Knowing the correct light levels for each light-emitting source in Minecraft can be very useful, both for technical and gameplay purposes.
Usually, this interests the more advanced players, but that doesn’t mean you shouldn’t know how to view the light levels even as a beginner.
If you aren’t sure how to do this yet, you’ve come to the right place.
This guide covers everything you need to know about light levels in Minecraft, so without further ado, let’s get right into it.
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Showing Light Levels In Minecraft
Depending on what version of Minecraft you’re playing, showing the light levels can be different but still possible in each one of them, even in vanilla.
If you prefer playing Minecraft without mods, you can see the light levels by pressing the F3 button on your keyboard. This will open up the debug screen along with the profiler graph.
Usually, this is helpful for the developers, but for this particular case, it will be useful for you as well, as it allows seeing the light levels for each block.
The light levels will be listed under the “client light” and “server light” parameters, as shown in the image below.
The light levels can also be shown in a parameter called “rl” as shown in the image below.
Note: If you are playing on a laptop, make sure to use the function (fn) button when pressing F3 to open up the debug screen.
Now, since it can be quite annoying to run around in-game with the debug screen opened, a lot of people choose to download a mod that makes monitoring light levels much easier.
For more information on that topic, you can look at this helpful video which covers the use of a very convenient mod called “Minihud,” and it’s also free to use.
Also, Minecraft versions different from the basic (vanilla) one, such as Feed The Beast and Bedrock, for example, have other ways of monitoring Minecraft light levels, but that might not be available for you if the version you have installed is the classic one.
Luckily, the F3 debug screen will always be available, and you can rely on it to accurately check light levels and other important parameters within the game.
If you want to go down the modding path, besides the “Minihud” that we mentioned above, other mods that allow for convenient monitoring of light levels are OptiFine, Light Level Overlay Reloaded, and Light Level Sensor.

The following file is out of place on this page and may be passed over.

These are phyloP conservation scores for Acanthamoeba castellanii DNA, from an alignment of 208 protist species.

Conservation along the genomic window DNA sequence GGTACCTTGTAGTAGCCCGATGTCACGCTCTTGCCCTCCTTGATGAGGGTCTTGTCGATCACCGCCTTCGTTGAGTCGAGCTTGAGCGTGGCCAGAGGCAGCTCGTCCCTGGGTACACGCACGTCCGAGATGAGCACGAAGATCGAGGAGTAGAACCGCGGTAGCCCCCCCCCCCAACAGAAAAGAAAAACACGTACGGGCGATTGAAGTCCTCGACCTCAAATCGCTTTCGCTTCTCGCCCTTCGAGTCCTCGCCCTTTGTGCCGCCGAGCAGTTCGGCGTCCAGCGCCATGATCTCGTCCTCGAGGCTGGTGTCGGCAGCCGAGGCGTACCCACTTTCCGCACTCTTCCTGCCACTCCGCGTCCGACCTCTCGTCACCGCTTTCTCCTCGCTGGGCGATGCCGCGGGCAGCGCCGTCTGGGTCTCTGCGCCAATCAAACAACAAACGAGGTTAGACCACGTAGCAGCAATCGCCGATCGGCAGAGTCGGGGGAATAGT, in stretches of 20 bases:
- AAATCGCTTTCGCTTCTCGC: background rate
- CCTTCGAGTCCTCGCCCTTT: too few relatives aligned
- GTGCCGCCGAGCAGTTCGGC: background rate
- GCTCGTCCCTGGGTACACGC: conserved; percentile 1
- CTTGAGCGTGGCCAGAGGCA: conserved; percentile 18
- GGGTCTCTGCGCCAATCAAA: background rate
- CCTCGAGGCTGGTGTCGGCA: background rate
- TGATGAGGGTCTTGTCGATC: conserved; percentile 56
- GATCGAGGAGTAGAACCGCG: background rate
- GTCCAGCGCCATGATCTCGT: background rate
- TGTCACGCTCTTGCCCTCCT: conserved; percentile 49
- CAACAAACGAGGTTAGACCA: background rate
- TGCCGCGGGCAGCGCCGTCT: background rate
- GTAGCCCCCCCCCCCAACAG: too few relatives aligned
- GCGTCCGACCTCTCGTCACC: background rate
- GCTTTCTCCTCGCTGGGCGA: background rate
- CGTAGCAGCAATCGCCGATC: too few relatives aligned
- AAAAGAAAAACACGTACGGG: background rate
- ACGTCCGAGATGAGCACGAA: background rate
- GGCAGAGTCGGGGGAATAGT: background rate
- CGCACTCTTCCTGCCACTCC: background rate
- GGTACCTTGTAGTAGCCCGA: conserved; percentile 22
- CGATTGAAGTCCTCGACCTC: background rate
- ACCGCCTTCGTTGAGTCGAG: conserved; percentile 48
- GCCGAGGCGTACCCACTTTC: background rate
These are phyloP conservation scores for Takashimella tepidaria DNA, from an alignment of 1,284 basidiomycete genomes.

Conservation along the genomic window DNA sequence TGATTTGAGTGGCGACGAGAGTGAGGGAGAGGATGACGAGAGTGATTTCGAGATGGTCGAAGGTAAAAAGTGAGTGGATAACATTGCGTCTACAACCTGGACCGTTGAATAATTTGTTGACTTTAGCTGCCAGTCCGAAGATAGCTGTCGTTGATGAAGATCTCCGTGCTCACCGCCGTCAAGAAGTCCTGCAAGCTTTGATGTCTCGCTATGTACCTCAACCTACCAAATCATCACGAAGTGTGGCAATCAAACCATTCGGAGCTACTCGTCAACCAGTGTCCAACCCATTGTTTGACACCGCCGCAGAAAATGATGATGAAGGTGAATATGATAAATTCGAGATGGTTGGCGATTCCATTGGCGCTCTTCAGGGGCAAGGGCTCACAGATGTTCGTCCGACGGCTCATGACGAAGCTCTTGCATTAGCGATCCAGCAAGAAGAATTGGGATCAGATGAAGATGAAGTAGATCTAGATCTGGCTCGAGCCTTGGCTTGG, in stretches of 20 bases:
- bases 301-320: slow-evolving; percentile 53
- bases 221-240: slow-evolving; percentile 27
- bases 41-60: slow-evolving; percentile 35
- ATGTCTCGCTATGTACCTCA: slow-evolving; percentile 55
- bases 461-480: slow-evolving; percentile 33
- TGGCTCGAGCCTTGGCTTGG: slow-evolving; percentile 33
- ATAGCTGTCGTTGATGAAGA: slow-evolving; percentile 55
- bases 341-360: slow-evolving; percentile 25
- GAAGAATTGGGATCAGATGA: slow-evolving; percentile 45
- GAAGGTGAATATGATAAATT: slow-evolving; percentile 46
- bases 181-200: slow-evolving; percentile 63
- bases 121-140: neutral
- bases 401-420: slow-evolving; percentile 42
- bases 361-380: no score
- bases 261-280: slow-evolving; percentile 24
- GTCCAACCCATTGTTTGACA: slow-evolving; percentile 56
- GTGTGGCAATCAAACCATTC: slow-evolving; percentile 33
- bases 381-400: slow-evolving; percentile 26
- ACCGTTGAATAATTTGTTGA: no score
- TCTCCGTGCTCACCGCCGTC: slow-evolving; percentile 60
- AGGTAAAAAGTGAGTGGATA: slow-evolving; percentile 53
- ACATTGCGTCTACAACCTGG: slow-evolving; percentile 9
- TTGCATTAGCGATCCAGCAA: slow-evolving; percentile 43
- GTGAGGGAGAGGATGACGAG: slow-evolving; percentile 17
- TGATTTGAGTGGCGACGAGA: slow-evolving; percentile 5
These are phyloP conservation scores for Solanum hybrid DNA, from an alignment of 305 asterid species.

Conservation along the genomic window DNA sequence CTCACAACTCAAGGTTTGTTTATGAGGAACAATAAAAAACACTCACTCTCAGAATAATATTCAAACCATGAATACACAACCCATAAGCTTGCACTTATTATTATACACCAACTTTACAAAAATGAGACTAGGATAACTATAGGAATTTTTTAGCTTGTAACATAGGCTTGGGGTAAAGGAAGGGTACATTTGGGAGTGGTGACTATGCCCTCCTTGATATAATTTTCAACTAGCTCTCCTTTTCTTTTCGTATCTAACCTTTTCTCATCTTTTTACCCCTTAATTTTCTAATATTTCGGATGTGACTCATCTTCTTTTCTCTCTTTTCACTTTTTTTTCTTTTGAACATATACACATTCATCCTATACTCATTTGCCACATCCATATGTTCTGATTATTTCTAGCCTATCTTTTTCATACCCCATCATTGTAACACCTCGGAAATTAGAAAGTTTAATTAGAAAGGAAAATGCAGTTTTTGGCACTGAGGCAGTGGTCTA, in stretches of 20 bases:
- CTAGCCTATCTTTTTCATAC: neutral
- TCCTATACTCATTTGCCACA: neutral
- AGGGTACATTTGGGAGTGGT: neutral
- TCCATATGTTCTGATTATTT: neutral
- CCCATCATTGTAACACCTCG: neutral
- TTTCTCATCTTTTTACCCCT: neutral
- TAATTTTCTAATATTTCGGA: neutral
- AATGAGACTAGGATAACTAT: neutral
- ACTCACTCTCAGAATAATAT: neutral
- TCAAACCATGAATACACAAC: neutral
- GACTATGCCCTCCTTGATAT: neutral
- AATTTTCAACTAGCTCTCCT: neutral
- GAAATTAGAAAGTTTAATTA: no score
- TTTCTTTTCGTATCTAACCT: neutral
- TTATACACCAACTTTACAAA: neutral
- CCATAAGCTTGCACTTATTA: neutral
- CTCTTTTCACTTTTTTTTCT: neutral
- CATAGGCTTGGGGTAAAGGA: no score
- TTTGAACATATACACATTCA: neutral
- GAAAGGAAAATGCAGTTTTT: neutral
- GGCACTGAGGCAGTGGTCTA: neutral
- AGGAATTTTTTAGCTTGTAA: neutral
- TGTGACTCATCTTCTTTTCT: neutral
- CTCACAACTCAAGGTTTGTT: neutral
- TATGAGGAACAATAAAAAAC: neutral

What Are Minecraft Light Levels?
The lighting in Minecraft has both an aesthetic and functional role. The day and night cycle is important for gameplay purposes, and the light levels also play a crucial role in the monster-spawning element.
To simplify, there are sixteen light levels in the game, ranging from zero to fifteen, zero being the equivalent of a completely dark block in a cave, for example, while fifteen is the same as a block exposed to bright sunlight.
There are different items, such as torches and blocks, that emit light when placed, and the further the blocks are from one of those light sources, the lower the light level they have. For each block you move further away from the light source, the light level drops by one.
If you place a torch, for example, which gives a brightness (light level) of fourteen, and move seven blocks away from it, you are basically not safe anymore, as monsters can start spawning on blocks on which the light level is seven or lower.
The vertical axis also plays a role in determining light levels.
You can read more about the light in Minecraft in the official wiki article covering this topic.
Why Is Displaying Minecraft Light Levels Important?
Now that you know what light levels are and how to check/display them, it’s important to understand why it’s so useful to do so.
The main reason players want to monitor the light levels of blocks within the game is to prevent monsters from spawning in specific areas. Another reason is for symmetrical, aesthetic reasons where lightning is really important.
Players usually need to check block and environment light levels both in survival and creative mode.
If you are willing to use light level measuring for survival purposes, this helpful video will explain how the monster spawning mechanics work.
Once again, for those who need to view the light levels constantly, we suggest using a mod over the traditional method, which is by using the debug screen/profiles on F3.
Now you know what Minecraft light levels are and how to display them both without any mods and by installing some of the ones we mentioned above.
This information should help you build and light up your environments within the game much easier and avoid the evil monsters that spawn when the sun goes down.